Hong Kong Faces Backlash For Issuing International Arrest Warrants

U.S. officials warned Americans not to visit China, advising that they could be arbitrarily and wrongfully detained by authorities.

Now, officials in Hong Kong are receiving direct backlash for their alleged attempts to arrest individuals living abroad who have spoken out in support of that region’s independence from China.

Specifically, eight activists — living in Australia, Canada, the United Kingdom, and the United States — were reportedly cited in recent arrest warrants issued in Hong Kong.

Australian Prime Minister Anthony Albanese provided a stern denunciation of the move in defense of Kevin Yam and Ted Hui, an Australian citizen and permanent resident, respectively.

“I am of course disappointed,” he said. “I’ve said we’ll cooperate with China where we can. But we will disagree where we must. And we do disagree with China with these actions.”

The prime minister further expressed outrage over the arrest of Australian journalist Cheng Lei, who has been detained “without proper process” since a trial more than a year ago.

“We continue to advocate for the interests of Australia,” Albanese said. “We´ll continue to do so. We will disagree where we must. We will engage in our national interest. And this decision overnight is an example of where Australia and China do have different approaches to these issues. And we´ll stand up for our values.”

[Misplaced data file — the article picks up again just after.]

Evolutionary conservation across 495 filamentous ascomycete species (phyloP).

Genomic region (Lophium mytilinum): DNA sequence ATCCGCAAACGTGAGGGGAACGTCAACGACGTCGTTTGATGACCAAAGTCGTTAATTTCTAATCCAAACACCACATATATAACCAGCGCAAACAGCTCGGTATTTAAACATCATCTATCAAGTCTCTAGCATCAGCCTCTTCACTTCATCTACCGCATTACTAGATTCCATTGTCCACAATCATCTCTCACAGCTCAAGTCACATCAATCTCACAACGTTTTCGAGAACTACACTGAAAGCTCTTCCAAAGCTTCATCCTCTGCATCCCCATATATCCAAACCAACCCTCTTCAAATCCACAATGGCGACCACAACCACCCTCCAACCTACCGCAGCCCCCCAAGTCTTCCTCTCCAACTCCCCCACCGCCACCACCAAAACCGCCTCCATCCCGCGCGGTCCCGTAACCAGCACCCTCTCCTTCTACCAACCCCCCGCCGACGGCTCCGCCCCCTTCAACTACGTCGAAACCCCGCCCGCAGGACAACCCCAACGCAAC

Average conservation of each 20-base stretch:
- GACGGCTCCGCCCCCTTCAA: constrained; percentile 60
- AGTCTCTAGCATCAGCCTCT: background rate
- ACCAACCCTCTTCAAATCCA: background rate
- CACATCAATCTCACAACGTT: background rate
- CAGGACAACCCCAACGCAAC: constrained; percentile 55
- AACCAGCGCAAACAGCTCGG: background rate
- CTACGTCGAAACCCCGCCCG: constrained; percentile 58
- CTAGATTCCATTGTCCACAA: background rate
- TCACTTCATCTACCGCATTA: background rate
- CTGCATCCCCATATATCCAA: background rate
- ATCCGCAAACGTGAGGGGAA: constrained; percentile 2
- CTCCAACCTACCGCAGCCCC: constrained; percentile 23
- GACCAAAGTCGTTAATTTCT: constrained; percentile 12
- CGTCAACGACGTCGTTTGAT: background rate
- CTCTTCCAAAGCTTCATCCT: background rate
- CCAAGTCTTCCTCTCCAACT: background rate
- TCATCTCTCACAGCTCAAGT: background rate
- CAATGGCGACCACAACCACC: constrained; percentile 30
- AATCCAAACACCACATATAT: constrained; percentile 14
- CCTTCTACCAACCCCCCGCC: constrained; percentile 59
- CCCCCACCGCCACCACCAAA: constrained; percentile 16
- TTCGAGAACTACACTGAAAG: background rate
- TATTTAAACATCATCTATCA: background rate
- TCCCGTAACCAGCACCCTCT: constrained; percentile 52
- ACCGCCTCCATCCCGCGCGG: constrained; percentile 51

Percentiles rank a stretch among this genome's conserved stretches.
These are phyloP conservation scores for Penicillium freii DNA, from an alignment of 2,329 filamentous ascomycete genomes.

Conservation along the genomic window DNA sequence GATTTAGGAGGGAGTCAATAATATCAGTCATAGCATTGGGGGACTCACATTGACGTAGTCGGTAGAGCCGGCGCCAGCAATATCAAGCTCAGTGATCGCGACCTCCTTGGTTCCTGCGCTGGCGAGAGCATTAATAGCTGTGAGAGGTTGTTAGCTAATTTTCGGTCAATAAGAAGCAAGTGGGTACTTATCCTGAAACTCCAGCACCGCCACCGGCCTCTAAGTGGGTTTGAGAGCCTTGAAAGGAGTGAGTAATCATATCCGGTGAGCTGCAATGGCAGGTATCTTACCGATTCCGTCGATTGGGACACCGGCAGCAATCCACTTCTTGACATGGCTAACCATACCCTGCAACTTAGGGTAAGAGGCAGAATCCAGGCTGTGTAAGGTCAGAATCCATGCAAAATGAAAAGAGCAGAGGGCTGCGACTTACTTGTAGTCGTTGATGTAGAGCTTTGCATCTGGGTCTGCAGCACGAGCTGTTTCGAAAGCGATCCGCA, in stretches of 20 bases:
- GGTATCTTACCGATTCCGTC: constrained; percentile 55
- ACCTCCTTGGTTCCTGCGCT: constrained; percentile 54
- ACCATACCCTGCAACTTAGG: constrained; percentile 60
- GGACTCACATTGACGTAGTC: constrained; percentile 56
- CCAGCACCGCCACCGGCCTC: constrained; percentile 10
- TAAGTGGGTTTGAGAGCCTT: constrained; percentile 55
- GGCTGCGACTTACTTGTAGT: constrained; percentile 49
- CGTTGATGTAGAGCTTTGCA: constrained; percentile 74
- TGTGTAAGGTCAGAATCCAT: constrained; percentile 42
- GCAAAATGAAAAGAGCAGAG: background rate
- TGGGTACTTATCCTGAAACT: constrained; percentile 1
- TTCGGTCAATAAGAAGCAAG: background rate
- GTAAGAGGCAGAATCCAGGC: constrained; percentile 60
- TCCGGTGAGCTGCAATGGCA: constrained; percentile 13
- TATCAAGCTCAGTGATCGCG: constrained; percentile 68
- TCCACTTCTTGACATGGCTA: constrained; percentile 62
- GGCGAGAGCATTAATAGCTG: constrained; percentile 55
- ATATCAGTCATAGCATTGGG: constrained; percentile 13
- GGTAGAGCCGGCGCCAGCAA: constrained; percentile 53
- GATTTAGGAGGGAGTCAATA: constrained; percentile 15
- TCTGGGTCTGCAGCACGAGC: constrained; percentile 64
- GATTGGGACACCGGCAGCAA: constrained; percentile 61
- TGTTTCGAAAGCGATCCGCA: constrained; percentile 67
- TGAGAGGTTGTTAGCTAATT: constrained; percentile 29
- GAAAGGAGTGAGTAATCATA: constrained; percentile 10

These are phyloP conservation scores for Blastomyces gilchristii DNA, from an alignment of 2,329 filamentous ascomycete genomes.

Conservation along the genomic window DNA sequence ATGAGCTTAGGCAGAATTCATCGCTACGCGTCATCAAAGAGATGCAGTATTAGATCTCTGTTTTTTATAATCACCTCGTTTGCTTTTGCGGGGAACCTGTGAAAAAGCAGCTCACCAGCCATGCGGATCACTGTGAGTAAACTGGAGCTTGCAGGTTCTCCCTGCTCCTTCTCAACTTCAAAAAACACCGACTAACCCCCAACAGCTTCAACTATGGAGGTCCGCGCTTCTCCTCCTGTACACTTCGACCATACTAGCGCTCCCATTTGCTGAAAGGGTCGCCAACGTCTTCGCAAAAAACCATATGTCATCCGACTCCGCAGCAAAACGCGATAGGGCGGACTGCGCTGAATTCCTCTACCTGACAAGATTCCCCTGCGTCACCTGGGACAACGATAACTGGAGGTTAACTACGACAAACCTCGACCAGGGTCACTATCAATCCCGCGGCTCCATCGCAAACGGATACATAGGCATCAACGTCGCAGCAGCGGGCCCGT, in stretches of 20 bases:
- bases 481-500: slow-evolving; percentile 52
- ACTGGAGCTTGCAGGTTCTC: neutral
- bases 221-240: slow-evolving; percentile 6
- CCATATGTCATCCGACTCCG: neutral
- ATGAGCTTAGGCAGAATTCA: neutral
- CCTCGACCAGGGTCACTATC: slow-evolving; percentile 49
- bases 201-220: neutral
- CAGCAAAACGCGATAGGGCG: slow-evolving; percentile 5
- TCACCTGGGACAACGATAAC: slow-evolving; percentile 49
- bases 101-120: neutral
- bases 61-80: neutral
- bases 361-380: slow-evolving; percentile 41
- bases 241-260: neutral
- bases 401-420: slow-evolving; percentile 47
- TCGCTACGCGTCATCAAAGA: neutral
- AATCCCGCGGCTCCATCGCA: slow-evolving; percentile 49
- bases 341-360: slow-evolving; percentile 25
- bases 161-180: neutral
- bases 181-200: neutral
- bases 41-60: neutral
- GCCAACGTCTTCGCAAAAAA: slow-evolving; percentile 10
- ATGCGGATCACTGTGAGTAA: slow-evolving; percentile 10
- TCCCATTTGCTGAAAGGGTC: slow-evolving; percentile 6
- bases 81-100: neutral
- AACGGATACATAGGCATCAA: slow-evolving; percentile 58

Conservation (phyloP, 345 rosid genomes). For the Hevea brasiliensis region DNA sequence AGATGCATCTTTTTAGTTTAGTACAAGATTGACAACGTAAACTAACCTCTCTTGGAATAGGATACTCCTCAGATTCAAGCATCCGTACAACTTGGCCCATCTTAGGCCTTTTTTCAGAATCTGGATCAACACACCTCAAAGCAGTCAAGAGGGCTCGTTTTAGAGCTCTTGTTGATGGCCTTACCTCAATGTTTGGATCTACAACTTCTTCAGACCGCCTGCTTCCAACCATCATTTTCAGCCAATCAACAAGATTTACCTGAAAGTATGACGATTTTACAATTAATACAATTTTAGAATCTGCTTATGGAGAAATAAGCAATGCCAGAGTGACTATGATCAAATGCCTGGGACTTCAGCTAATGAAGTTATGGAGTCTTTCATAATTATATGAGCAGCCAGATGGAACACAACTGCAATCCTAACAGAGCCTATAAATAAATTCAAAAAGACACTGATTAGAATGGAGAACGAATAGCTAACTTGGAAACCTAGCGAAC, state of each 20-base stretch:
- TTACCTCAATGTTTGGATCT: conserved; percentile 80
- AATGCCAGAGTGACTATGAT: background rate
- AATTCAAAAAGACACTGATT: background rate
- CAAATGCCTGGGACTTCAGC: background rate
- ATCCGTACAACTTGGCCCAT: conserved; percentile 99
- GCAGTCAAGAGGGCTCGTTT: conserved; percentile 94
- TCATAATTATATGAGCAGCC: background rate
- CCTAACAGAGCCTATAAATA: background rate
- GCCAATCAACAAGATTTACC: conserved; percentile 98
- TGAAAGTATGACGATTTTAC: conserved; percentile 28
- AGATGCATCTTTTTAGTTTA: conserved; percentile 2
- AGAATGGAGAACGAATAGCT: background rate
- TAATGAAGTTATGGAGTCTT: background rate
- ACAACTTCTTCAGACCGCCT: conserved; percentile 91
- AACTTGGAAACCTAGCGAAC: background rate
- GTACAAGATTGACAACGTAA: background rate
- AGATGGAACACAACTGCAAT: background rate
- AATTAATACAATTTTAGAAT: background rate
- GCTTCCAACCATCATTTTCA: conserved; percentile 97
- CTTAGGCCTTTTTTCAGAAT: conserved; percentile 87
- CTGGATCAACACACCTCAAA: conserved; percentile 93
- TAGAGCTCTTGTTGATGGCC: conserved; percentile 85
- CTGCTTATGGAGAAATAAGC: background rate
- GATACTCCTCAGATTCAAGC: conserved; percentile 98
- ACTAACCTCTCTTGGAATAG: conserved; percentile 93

Officials in both the U.S. and U.K. have issued their own statements condemning the Hong Kong warrants.

A spokesperson for the U.S. Department of State insisted that the action sets “a dangerous precedent that threatens the human rights and fundamental freedoms of people all over the world.”

According to British Foreign Secretary James Cleverly, his nation “will not tolerate any attempts by China to intimidate and silence individuals in the U.K. and overseas.”

For his part, however, Hong Kong leader John Lee defended the move by comparing it to the authority other nations impose outside of their borders. He insisted that his administration will not be deterred by the protests of foreign officials.

Of course, Hong Kong has officially admitted that the eight individuals cited in the arrest warrants cannot be arrested as long as they are living outside of China.